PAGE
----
I miss you. As I drove down my driveway I realized how much I miss you and how much of my life you’ve missed. I don’t really think about it too much because you’ve been on your journey for a while, and life has pulled me down my path. I was urged by Life to live and not dwell on you. So here I am…but I miss you.
You were a wonderful grandmother. My childhood would not have been the same without the many summer trips to Boise Idaho to visit the grandparents.
Some kids grow up with divorced parents. They know what it’s like to go back and forth from Dad’s house and Mom’s house. I am grateful that I don’t have this experience, but I got a taste whenever I would go to Idaho. In my world there was Grandma’s house and then there was Grandpa and Gloria’s house. Both were fun places to be, but like the people that occupied these houses each had a different flavor. The difference between these houses weren’t bad, but they were just different.
Grandpa’s house was fun because Gloria always kept the pantry stocked with cookies. There were no shortage of treats at their house.
Your house had treats too. Graham crackers and warm milk. As far as food goes that was my favorite thing to eat with you. I don’t know why, but I have a picture in my head, as a little girl, sitting at your kitchen counter enjoying a bowl of graham crackers and warm milk. That was always heaven in my mouth, however, the biggest treat was just being with you in your house.
When everything in me and around me seemed to be on fire going over to your house was like a cold drink of water. I felt the fire inside me and around me simmer and then evaporate when I would step onto your driveway. I would walk in the door, you would greet my family with calming joy, and your house would seem to gently whisper to me “Welcome back! Make yourself at home.”
Mom and Dad would sometimes say, “It’s a Foster Invasion!” as they would stumble in with multiple bags. My siblings would make a beeline for the den, that’s where the Nintendo was kept and Mario 64 had been calling their name since they touched down at the Boise Airport. I loved it too, but I loved so many other things about being at your house. You were the best part.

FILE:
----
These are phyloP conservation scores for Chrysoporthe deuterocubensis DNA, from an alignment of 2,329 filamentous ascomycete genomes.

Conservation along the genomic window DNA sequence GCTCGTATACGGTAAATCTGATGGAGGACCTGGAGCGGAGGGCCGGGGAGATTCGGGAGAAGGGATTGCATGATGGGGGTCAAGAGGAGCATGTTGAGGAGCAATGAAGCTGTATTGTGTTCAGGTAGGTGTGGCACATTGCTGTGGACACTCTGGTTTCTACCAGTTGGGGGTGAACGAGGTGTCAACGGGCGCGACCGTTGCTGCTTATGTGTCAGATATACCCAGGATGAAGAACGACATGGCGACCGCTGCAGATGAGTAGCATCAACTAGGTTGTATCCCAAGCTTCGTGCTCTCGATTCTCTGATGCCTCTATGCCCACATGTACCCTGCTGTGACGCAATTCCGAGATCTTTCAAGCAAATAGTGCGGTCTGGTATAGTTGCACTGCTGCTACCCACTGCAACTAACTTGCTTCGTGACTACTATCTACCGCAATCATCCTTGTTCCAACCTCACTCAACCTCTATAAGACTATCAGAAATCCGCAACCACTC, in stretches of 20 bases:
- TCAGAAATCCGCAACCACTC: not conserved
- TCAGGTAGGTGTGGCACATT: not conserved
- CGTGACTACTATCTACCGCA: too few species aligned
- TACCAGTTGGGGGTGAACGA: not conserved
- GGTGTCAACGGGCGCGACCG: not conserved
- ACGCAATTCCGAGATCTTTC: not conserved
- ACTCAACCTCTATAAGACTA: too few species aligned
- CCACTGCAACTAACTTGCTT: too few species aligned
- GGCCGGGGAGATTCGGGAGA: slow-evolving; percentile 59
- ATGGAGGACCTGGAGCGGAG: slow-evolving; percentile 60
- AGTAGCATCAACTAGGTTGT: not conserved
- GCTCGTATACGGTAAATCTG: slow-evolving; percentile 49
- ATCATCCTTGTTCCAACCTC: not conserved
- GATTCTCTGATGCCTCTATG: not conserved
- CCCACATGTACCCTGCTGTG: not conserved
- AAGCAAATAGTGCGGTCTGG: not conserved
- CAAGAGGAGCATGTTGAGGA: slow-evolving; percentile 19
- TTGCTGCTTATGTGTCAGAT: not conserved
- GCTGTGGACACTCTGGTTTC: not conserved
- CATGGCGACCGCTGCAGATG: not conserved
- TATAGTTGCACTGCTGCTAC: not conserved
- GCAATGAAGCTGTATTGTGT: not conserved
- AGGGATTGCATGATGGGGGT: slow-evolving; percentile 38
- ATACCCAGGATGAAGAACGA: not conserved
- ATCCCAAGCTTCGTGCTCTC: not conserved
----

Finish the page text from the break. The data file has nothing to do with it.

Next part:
You were the water to my fire. Though I was young I never felt inferior to you. I knew my place and I looked up to you, but I felt like your equal. Though I was not nearly close to getting to know myself, or my significance, I knew somewhere deep in my soul how special I was to you. That made me feel safe. It felt safe to be me because I never for a second doubted how much you loved me. No one needed to tell me. I just felt it. So I played freely at your house. I was respectful of all your things, but I felt safe being as happy, as enthusiastic, and as spirited as I wanted. I was never shot down for it. Thank you!
I didn’t realize it when I was little, but I see it now. I got my first taste of unconditional love from you and my soul didn’t doubt it. My childlikeness could internally affirm, “Grandma loves me and I don’t need to do anything else to earn it.”
I didn’t realize it at the time, but unconditional love was you driving cross country from Idaho to Connecticut to visit. I love hearing from others why you would drive to visit instead of going to the airport. I was told that you loved to drive cross country to look at all the sights, to be able to take your time, and to avoid being in a crowed airport. You are so cool, and really special.
You taught me that people make mistakes, and that it’s okay. I remember driving in the car with you while you were visiting Connecticut. You ran a red light, looked back, gasped and said “Don’t tell your mother.” Sorry, but she knows now.